The stories in Hua Song bring to life the dreams, sacrifices, fortitude and achievements of the Chinese who left their families and homeland to become railworkers in Panama, goldminers in Australia or market gardeners in America.
The one common thread running through the stories of these overseas Chinese 每 of which more than 80% are located in Southeast Asia 每 is a sense of flexibility, adaptability and community.
※In their time, our forefathers travelled great distances, surviving on sheer grit and perseverance, in search of a better life. Today, global migration of all ethnic groups continues. I believe both Chinese and non-Chinese can identify with and appreciate the many every-day heroes featured in the Hua Song story and undoubtedly, it will also add to the variety of Singapore*s cultural tourism offerings. We are especially grateful to all the generous individuals, families and clan associations who readily stepped up to support Hua Song with information and artefacts when we made our first public appeal in May 2004,§ said Dr Chan Tat Hon, Assistant Chief Executive (Leisure), Singapore Tourism Board.
Mrs Pamelia Lee, Consultant, Singapore Tourism Board, added, ※The story of the overseas Chinese does not stop but continues to unfold and evolve. To fully portray the ever-changing roles of overseas Chinese, Hua Song will continue in its efforts to record the stories of oversees Chinese through artefacts and other relevant information. While the progression from short-term sojourner to lifelong migrant is a constant thread for many, each story is unique. We welcome you to take a leaf from the Leong family and share the story of your forefathers. In this way, not only will you keep their memory alive but you will also inspire many others with the tales of their determination and perseverance.§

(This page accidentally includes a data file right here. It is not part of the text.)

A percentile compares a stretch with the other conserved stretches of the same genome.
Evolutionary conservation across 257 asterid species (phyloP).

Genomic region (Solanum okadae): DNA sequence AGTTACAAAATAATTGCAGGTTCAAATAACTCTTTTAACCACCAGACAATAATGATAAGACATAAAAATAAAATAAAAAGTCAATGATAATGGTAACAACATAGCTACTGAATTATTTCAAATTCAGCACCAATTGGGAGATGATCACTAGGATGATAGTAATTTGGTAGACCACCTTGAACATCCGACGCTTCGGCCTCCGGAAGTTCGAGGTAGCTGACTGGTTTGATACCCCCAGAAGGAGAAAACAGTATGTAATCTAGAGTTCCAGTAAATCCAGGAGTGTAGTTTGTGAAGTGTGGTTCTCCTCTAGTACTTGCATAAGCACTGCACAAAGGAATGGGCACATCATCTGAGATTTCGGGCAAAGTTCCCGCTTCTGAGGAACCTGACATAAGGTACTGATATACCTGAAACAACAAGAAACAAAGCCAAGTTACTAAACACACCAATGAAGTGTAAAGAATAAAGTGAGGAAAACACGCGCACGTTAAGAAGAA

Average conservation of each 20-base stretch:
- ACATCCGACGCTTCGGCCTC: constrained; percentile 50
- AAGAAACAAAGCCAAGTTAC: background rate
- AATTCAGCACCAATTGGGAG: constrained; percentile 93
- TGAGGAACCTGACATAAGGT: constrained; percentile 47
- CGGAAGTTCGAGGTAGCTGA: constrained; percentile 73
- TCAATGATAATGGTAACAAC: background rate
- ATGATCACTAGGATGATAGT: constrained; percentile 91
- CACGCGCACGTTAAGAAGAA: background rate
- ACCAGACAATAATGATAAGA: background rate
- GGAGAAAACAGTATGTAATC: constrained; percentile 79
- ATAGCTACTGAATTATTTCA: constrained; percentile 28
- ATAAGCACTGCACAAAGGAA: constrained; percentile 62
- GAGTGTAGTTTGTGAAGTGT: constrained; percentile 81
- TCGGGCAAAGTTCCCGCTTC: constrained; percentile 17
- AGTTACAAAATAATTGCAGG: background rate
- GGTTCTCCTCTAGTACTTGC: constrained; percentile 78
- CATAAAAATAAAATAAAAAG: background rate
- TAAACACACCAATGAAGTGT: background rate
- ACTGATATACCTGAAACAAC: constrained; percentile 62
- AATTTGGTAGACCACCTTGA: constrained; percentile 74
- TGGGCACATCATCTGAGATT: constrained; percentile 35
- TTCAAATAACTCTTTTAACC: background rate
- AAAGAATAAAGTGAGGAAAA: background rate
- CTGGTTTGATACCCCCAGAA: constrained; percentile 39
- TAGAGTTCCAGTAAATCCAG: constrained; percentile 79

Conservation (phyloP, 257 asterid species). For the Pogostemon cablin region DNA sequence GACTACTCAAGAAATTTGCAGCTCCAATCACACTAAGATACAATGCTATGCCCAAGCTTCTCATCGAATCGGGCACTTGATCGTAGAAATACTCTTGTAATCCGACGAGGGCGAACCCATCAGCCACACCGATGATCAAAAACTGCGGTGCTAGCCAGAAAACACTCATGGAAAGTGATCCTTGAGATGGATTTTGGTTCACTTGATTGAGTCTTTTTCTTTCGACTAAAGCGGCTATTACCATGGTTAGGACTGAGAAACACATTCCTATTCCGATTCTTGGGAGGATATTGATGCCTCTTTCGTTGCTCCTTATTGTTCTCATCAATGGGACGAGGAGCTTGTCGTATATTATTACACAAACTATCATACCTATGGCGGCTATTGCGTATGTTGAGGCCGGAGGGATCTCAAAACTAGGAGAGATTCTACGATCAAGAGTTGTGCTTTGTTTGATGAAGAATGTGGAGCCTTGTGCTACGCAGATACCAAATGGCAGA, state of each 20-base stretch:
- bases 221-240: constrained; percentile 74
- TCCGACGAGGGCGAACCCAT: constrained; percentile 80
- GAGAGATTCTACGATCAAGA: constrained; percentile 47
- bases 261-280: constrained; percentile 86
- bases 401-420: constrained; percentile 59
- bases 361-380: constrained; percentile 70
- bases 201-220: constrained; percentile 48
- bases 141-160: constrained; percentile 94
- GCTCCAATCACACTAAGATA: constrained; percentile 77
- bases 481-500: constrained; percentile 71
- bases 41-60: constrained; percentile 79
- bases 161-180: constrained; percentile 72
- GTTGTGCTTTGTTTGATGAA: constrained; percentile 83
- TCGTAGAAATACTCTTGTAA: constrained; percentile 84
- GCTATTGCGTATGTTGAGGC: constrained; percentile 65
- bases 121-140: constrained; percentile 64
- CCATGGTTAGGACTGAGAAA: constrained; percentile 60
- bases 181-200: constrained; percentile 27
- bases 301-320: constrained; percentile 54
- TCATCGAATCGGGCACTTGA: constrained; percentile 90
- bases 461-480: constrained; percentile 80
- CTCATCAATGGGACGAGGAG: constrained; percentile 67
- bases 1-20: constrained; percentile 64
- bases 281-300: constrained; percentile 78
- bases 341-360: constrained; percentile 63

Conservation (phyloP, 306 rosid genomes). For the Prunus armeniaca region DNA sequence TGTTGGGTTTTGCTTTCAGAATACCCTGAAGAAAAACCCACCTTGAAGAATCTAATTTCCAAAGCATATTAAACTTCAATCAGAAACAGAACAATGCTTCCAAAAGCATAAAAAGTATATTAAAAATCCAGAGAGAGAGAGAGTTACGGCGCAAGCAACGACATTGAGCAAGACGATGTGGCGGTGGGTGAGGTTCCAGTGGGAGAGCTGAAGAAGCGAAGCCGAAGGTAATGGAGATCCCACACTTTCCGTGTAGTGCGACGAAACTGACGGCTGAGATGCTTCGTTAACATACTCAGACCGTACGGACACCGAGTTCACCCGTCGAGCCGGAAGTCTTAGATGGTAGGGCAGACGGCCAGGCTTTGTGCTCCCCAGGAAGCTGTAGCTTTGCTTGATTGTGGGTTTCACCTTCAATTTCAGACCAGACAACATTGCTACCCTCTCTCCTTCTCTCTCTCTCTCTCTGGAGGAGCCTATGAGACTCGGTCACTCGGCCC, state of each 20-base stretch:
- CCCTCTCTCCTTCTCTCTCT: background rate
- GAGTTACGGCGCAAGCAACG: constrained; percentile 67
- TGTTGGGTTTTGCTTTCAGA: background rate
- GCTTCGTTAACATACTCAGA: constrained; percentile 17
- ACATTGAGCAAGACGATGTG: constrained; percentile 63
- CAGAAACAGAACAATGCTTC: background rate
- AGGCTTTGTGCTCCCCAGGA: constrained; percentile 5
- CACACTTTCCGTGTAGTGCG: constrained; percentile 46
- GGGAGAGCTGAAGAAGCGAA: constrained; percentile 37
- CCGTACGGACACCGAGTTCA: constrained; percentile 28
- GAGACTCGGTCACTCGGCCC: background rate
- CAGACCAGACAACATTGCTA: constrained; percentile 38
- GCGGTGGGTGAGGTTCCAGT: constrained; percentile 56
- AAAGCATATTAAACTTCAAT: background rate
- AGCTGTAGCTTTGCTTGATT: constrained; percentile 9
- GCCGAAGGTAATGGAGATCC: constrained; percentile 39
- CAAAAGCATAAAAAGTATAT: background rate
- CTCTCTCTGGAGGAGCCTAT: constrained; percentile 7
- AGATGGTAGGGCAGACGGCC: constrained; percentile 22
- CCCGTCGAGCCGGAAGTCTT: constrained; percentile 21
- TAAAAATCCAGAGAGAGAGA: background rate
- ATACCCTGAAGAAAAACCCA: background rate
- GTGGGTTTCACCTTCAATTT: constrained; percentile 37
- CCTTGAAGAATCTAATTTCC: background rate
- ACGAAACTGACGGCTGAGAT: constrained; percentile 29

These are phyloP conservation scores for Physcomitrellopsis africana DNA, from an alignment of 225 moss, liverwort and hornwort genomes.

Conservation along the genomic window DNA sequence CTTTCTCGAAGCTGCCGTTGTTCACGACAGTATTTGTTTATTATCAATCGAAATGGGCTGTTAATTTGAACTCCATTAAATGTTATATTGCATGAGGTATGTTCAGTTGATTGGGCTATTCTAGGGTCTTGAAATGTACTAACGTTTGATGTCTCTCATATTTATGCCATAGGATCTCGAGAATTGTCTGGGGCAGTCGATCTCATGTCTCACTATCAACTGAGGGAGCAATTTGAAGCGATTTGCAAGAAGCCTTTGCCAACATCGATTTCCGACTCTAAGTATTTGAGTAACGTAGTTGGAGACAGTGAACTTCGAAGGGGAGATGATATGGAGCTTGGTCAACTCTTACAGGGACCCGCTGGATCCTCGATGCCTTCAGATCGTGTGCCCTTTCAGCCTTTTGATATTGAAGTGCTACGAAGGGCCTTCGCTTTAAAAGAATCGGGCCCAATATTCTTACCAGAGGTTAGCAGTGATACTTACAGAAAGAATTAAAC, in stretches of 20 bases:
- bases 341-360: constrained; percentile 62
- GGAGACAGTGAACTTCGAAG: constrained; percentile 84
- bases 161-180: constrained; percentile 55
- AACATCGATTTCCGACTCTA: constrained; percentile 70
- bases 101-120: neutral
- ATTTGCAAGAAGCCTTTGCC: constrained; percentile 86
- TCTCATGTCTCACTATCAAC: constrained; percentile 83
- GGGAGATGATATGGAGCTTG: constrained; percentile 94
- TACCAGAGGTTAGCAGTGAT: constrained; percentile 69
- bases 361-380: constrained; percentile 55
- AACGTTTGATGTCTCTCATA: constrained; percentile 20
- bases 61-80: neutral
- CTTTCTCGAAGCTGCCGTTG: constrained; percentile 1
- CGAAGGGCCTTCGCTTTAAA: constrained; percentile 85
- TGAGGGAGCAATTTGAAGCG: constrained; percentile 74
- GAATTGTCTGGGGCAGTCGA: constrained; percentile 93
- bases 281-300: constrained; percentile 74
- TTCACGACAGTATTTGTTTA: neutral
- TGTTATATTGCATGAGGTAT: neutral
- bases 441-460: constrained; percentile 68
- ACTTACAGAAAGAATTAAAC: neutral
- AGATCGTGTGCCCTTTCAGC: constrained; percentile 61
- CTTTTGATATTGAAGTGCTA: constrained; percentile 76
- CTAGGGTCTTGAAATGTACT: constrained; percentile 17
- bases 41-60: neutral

The Hua Song museum is intended to cater to a diverse audience ranging from international visitors to locals. Travellers exploring Asia will find it especially interesting for the insight that the museum provides on the overseas Chinese experience.
With the opening of Hua Song, the overall Haw Par Villa visitor experience is also set to be enhanced. This is in line with the Singapore Tourism Board*s aim to make every visit to an attraction a memorable one, even for repeat visits. As such, existing attractions are encouraged to constantly update and enhance their offerings to meet the evolving needs of visitors.
Hua Song is managed by the Singapore Explorer Pte Ltd, a company which specialises in heritage tours such as the Labrador Park Secret Tunnels, The Singapore Trolley Sightseeing Bus and The Singapore River Boat Tour.
※With Hua Song Museum, we hope to share the stories and experiences of international Chinese migrants with both locals and visitors from all over the world. Singapore Explorer is happy to be associated with Hua Song and will continue to find innovative and exciting ways to showcase the museum,§ said Mr Francis Phun, Chairman, Singapore Explorer Pte Ltd.
Hua Song is now open to the public. Individuals and tour groups can visit from Tuesdays to Sundays from 12pm to 7pm. It will also open for visitors during the Chinese New Year. Admission prices are SGD8 per adult and SGD5 per child.
Please also see Annex for Description of Hua Song Museum Exhibition Halls.

Source: Press Release 21 Dec 2005